5. If tissue is pale, bluish, and/or light purple, its viability is difficult to assess—leave it in place until viability can be determined.

Irrigation Solutions

A common discussion regarding irrigation solutions revolves around which type is best to use; common examples include:
  • Sterile saline
  • Diluted chlorhexidine (0.05% solution; 25 mL of 2% solution in 1 liter of fluid)
  • Diluted betadine (0.1% or 1% solution; 1 or 10 mL of 10% solution in 1 liter of fluid).
However, antiseptics nonselectively damage cells, and have little effect on reducing bacterial load. In our opinion, the key is not necessarily the type of solution used, but the amount used. The recommended amount of solution varies depending on size and contamination of the wound but, in general, 500 mL to 1 liter is appropriate. In a study of humans, no difference in infection rates was found between use of tap water or sterile saline as the initial lavage solution.4

Irrigation Pressure

There is a fine balance between using the pressure of irrigation application to remove bacteria and damaging the tissue. Pressures as low as 1.6 psi can reduce bacteria contamination5; although, 7 to 8 psi is commonly cited.5 Recently, a study found that a 1-liter saline bottle with a hole in it generates 3.9 psi, while a 35-mL syringe, with a 16- or 18-gauge needle, produced 18 or 16 psi, respectively. A 1-liter bag, within a cuff that was pressurized to 300 mm Hg consistently, produced a pressure of 7 to 8 psi, regardless of needle size.6 The preferred pressure needed for effective, but not traumatic, irrigation is 7 to 8 psi. The recommended method of application is use of a 1-liter bag pressurized to 300 mm Hg. Connect the IV tubing to a hypodermic needle to thoroughly lavage the wound.


Closure Approaches The decision to close a wound or keep it open depends on several factors. This decision is not always a black and white process, but always err on the side of caution if in doubt. Closing a wound helps increase the speed of healing by bringing the wound edges closer together. There are numerous factors to consider when closing a wound (Table 1). If these factors are not favorable, a decision to close the wound might result in slow wound healing or a non-healing wound. f04_tab01 One important aspect is species differences between dogs and cats. In general, primary closure in cats has less strength than primary closure in dogs. Also, in cats, less epithelialization occurs, less granulation tissue is produced, and open wounds heal more slowly.7,8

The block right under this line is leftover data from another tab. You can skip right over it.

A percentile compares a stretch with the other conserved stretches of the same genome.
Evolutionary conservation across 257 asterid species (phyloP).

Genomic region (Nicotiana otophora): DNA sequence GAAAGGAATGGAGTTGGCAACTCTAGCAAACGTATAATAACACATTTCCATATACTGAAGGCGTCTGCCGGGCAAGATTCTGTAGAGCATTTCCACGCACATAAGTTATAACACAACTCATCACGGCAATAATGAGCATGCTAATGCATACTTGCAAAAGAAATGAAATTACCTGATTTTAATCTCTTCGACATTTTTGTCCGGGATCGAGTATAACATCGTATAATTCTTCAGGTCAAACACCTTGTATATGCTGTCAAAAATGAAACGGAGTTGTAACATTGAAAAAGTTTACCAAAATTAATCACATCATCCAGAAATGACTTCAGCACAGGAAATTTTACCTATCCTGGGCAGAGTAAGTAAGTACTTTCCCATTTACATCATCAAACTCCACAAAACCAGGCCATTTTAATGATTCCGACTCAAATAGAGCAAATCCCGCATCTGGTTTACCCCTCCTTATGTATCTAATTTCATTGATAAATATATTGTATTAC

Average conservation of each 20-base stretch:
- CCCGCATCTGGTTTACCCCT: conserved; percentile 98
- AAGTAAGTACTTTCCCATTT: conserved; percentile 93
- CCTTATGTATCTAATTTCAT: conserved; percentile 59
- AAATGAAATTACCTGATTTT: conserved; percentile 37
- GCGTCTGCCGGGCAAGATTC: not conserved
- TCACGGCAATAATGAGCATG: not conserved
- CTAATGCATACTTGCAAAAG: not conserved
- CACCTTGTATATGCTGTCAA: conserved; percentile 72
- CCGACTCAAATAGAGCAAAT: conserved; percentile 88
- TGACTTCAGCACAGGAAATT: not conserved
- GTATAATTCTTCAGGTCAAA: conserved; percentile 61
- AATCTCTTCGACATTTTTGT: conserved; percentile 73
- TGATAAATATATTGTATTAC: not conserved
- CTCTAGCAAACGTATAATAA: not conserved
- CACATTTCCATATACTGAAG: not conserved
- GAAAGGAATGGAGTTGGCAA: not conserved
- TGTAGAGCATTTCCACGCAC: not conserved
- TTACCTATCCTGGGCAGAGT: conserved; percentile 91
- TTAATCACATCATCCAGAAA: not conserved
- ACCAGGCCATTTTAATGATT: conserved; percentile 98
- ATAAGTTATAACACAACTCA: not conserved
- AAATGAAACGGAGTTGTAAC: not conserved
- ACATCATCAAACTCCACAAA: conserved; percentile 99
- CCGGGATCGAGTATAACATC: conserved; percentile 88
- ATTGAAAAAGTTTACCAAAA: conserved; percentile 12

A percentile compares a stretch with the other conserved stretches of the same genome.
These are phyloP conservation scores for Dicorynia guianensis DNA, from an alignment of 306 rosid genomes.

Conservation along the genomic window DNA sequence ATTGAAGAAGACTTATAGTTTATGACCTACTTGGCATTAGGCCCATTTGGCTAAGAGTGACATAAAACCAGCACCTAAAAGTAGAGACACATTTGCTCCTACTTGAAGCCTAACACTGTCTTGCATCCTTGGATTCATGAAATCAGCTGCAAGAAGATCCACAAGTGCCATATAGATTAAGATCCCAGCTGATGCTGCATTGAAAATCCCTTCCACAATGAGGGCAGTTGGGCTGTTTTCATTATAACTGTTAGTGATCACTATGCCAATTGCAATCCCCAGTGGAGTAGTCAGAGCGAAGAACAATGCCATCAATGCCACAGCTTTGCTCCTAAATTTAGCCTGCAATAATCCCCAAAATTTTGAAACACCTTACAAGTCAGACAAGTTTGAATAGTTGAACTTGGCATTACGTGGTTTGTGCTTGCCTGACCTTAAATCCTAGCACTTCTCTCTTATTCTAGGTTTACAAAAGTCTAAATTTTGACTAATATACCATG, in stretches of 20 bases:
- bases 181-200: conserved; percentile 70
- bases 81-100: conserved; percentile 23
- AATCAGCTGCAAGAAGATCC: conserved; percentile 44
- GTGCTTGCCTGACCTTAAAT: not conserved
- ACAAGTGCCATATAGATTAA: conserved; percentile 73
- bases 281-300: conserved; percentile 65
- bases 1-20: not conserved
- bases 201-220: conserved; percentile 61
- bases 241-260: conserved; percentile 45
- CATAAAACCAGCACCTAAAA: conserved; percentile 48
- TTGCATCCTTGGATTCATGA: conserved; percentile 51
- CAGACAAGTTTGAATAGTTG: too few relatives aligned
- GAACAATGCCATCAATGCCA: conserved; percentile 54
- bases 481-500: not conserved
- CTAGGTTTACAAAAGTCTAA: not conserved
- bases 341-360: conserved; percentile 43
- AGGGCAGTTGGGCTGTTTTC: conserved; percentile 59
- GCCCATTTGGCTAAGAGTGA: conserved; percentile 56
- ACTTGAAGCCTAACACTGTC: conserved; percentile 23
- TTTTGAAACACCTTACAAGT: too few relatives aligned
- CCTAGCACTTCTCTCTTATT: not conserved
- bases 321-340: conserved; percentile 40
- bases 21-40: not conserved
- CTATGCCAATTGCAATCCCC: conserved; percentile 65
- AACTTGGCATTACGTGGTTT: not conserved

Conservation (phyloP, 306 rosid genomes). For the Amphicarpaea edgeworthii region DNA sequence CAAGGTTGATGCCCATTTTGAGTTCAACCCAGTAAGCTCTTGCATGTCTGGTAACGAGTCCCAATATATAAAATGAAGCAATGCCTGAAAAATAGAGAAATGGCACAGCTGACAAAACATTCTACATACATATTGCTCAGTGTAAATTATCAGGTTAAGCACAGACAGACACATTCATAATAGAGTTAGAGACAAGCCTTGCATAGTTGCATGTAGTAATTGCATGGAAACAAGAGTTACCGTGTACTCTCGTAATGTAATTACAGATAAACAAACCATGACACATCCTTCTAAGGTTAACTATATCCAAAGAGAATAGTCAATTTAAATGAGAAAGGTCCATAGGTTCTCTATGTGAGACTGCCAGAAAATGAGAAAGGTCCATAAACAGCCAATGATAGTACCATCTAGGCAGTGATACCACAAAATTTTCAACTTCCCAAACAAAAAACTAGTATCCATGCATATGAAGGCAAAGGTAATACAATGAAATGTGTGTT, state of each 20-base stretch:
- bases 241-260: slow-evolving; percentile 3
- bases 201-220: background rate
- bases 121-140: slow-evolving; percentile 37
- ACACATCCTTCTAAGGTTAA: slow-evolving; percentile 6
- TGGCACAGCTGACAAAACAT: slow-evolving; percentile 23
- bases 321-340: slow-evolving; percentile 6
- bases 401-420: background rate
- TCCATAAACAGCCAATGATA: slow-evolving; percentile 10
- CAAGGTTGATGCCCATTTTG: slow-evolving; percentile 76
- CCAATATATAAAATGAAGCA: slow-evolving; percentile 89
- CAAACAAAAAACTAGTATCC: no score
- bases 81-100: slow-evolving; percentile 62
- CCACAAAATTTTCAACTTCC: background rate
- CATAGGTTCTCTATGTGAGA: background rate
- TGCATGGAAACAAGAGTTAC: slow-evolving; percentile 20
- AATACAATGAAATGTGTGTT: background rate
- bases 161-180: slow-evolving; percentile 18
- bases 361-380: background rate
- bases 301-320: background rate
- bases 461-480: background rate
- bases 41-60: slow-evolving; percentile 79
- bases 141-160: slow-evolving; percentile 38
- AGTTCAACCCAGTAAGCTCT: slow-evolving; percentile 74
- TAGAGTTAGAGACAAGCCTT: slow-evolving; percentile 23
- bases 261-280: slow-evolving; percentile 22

Wound Closure: Infection Considerations

An overall goal of wound management is to facilitate healing without infection, and this consideration plays a part in the decision whether or not to close a wound. Timing of closure is important but does not necessarily determine the potential for wound infection. A bacteria count of 105 colony-forming units per gram of tissue is considered indicative of infection, and the time required to achieve this bacterial population is approximately 6 or more hours.9 In addition, other factors, such as virulence of the organism, tissue trauma, and the presence of foreign material, can lead to a large bacteria burden in more or less time.

Types of Closure

Types of wound closure can be classified as: 1. Primary closure (first intention healing) allows apposition of wound edges, which then facilitates healing by first intention. Primary closure is indicated most often for:
  • Surgically created wounds
  • Sharply incised wounds, with minimal trauma and contamination (in our opinion, dog bite wounds do not fall in this category).
2. Delayed primary closure describes appositional closure within approximately 3 to 5 days post initial wound management, but before formation of granulation tissue. Wounds that fit in this category are:
  • Mildly contaminated wounds that require some debridement
  • Those initially treated by open wound management for a short period of time.
3. Secondary closure describes a wound that is managed as an open wound for longer than 3 to 5 days; then closed after the formation of granulation tissue. This management strategy is applied to:
  • Severely contaminated wounds
  • Wounds that require more intensive debridement.
4. Second intention healing leaves the wound open to heal by contraction and epithelialization.2 This type of healing can apply to any wound but, in particular, is useful for wounds:
  • With resistant bacterial infections
  • That run perpendicular to the skin's tension lines.

Step-by-Step: Tie-Over Bandage Application